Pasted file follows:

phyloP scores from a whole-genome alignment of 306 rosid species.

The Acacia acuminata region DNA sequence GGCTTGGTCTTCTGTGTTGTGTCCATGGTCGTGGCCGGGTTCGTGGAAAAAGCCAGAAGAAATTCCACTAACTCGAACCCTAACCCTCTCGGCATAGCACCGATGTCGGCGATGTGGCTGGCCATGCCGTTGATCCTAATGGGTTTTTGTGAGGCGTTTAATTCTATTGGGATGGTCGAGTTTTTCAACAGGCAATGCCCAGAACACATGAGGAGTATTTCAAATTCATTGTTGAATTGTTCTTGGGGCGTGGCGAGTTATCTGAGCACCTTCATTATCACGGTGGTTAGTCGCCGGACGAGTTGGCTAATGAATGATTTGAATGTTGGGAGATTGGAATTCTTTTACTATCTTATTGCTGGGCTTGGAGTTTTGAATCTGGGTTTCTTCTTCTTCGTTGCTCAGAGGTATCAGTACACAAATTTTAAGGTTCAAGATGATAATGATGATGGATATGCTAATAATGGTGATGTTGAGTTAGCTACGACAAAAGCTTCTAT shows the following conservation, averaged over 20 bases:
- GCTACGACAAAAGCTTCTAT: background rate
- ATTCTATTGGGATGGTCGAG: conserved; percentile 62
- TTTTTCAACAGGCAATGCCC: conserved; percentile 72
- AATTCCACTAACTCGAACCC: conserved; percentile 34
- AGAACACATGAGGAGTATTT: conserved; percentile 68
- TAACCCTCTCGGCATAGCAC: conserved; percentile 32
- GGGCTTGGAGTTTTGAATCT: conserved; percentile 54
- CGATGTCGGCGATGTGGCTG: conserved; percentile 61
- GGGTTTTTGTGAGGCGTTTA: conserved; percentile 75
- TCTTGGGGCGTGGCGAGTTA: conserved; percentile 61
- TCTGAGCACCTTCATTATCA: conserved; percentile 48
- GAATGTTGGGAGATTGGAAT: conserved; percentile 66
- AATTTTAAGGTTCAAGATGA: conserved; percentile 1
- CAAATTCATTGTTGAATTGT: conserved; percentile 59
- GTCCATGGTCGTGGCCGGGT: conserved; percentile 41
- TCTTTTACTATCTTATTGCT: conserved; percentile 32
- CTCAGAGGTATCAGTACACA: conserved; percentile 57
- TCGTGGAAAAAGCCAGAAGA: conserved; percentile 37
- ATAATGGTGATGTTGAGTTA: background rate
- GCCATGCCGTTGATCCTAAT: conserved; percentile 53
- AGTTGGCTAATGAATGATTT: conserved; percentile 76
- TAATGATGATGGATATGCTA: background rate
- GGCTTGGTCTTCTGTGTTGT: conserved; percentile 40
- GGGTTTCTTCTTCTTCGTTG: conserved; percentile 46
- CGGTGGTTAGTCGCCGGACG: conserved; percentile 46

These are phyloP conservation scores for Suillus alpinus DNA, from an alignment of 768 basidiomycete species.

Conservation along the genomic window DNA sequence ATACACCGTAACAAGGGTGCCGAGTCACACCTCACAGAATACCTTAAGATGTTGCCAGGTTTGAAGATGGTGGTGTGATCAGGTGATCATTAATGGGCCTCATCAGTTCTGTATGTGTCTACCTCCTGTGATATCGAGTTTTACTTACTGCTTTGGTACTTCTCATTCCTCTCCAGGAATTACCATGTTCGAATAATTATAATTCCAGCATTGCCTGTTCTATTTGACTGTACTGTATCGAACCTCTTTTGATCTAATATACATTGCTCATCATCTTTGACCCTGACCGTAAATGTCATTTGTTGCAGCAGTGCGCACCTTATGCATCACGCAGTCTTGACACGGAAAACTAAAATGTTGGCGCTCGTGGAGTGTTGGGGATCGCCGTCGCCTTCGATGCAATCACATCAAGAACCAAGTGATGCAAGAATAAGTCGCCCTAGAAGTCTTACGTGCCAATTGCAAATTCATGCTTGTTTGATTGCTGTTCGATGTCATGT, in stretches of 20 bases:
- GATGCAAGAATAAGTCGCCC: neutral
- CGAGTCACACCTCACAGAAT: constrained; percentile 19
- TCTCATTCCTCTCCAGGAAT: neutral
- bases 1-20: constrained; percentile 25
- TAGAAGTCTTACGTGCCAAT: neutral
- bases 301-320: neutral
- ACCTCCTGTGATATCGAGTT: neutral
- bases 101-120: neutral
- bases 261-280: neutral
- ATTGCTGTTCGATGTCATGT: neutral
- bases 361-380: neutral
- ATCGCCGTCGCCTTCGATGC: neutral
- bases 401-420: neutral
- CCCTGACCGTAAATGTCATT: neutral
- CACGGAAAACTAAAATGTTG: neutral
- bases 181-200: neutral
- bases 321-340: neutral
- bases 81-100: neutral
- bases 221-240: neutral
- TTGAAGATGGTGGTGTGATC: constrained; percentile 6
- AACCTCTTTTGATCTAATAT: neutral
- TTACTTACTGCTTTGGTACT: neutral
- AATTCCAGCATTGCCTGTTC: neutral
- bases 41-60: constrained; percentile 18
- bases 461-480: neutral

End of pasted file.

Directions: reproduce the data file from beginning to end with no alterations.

phyloP scores from a whole-genome alignment of 306 rosid species.

The Acacia acuminata region DNA sequence GGCTTGGTCTTCTGTGTTGTGTCCATGGTCGTGGCCGGGTTCGTGGAAAAAGCCAGAAGAAATTCCACTAACTCGAACCCTAACCCTCTCGGCATAGCACCGATGTCGGCGATGTGGCTGGCCATGCCGTTGATCCTAATGGGTTTTTGTGAGGCGTTTAATTCTATTGGGATGGTCGAGTTTTTCAACAGGCAATGCCCAGAACACATGAGGAGTATTTCAAATTCATTGTTGAATTGTTCTTGGGGCGTGGCGAGTTATCTGAGCACCTTCATTATCACGGTGGTTAGTCGCCGGACGAGTTGGCTAATGAATGATTTGAATGTTGGGAGATTGGAATTCTTTTACTATCTTATTGCTGGGCTTGGAGTTTTGAATCTGGGTTTCTTCTTCTTCGTTGCTCAGAGGTATCAGTACACAAATTTTAAGGTTCAAGATGATAATGATGATGGATATGCTAATAATGGTGATGTTGAGTTAGCTACGACAAAAGCTTCTAT shows the following conservation, averaged over 20 bases:
- GCTACGACAAAAGCTTCTAT: background rate
- ATTCTATTGGGATGGTCGAG: conserved; percentile 62
- TTTTTCAACAGGCAATGCCC: conserved; percentile 72
- AATTCCACTAACTCGAACCC: conserved; percentile 34
- AGAACACATGAGGAGTATTT: conserved; percentile 68
- TAACCCTCTCGGCATAGCAC: conserved; percentile 32
- GGGCTTGGAGTTTTGAATCT: conserved; percentile 54
- CGATGTCGGCGATGTGGCTG: conserved; percentile 61
- GGGTTTTTGTGAGGCGTTTA: conserved; percentile 75
- TCTTGGGGCGTGGCGAGTTA: conserved; percentile 61
- TCTGAGCACCTTCATTATCA: conserved; percentile 48
- GAATGTTGGGAGATTGGAAT: conserved; percentile 66
- AATTTTAAGGTTCAAGATGA: conserved; percentile 1
- CAAATTCATTGTTGAATTGT: conserved; percentile 59
- GTCCATGGTCGTGGCCGGGT: conserved; percentile 41
- TCTTTTACTATCTTATTGCT: conserved; percentile 32
- CTCAGAGGTATCAGTACACA: conserved; percentile 57
- TCGTGGAAAAAGCCAGAAGA: conserved; percentile 37
- ATAATGGTGATGTTGAGTTA: background rate
- GCCATGCCGTTGATCCTAAT: conserved; percentile 53
- AGTTGGCTAATGAATGATTT: conserved; percentile 76
- TAATGATGATGGATATGCTA: background rate
- GGCTTGGTCTTCTGTGTTGT: conserved; percentile 40
- GGGTTTCTTCTTCTTCGTTG: conserved; percentile 46
- CGGTGGTTAGTCGCCGGACG: conserved; percentile 46

These are phyloP conservation scores for Suillus alpinus DNA, from an alignment of 768 basidiomycete species.

Conservation along the genomic window DNA sequence ATACACCGTAACAAGGGTGCCGAGTCACACCTCACAGAATACCTTAAGATGTTGCCAGGTTTGAAGATGGTGGTGTGATCAGGTGATCATTAATGGGCCTCATCAGTTCTGTATGTGTCTACCTCCTGTGATATCGAGTTTTACTTACTGCTTTGGTACTTCTCATTCCTCTCCAGGAATTACCATGTTCGAATAATTATAATTCCAGCATTGCCTGTTCTATTTGACTGTACTGTATCGAACCTCTTTTGATCTAATATACATTGCTCATCATCTTTGACCCTGACCGTAAATGTCATTTGTTGCAGCAGTGCGCACCTTATGCATCACGCAGTCTTGACACGGAAAACTAAAATGTTGGCGCTCGTGGAGTGTTGGGGATCGCCGTCGCCTTCGATGCAATCACATCAAGAACCAAGTGATGCAAGAATAAGTCGCCCTAGAAGTCTTACGTGCCAATTGCAAATTCATGCTTGTTTGATTGCTGTTCGATGTCATGT, in stretches of 20 bases:
- GATGCAAGAATAAGTCGCCC: neutral
- CGAGTCACACCTCACAGAAT: constrained; percentile 19
- TCTCATTCCTCTCCAGGAAT: neutral
- bases 1-20: constrained; percentile 25
- TAGAAGTCTTACGTGCCAAT: neutral
- bases 301-320: neutral
- ACCTCCTGTGATATCGAGTT: neutral
- bases 101-120: neutral
- bases 261-280: neutral
- ATTGCTGTTCGATGTCATGT: neutral
- bases 361-380: neutral
- ATCGCCGTCGCCTTCGATGC: neutral
- bases 401-420: neutral
- CCCTGACCGTAAATGTCATT: neutral
- CACGGAAAACTAAAATGTTG: neutral
- bases 181-200: neutral
- bases 321-340: neutral
- bases 81-100: neutral
- bases 221-240: neutral
- TTGAAGATGGTGGTGTGATC: constrained; percentile 6
- AACCTCTTTTGATCTAATAT: neutral
- TTACTTACTGCTTTGGTACT: neutral
- AATTCCAGCATTGCCTGTTC: neutral
- bases 41-60: constrained; percentile 18
- bases 461-480: neutral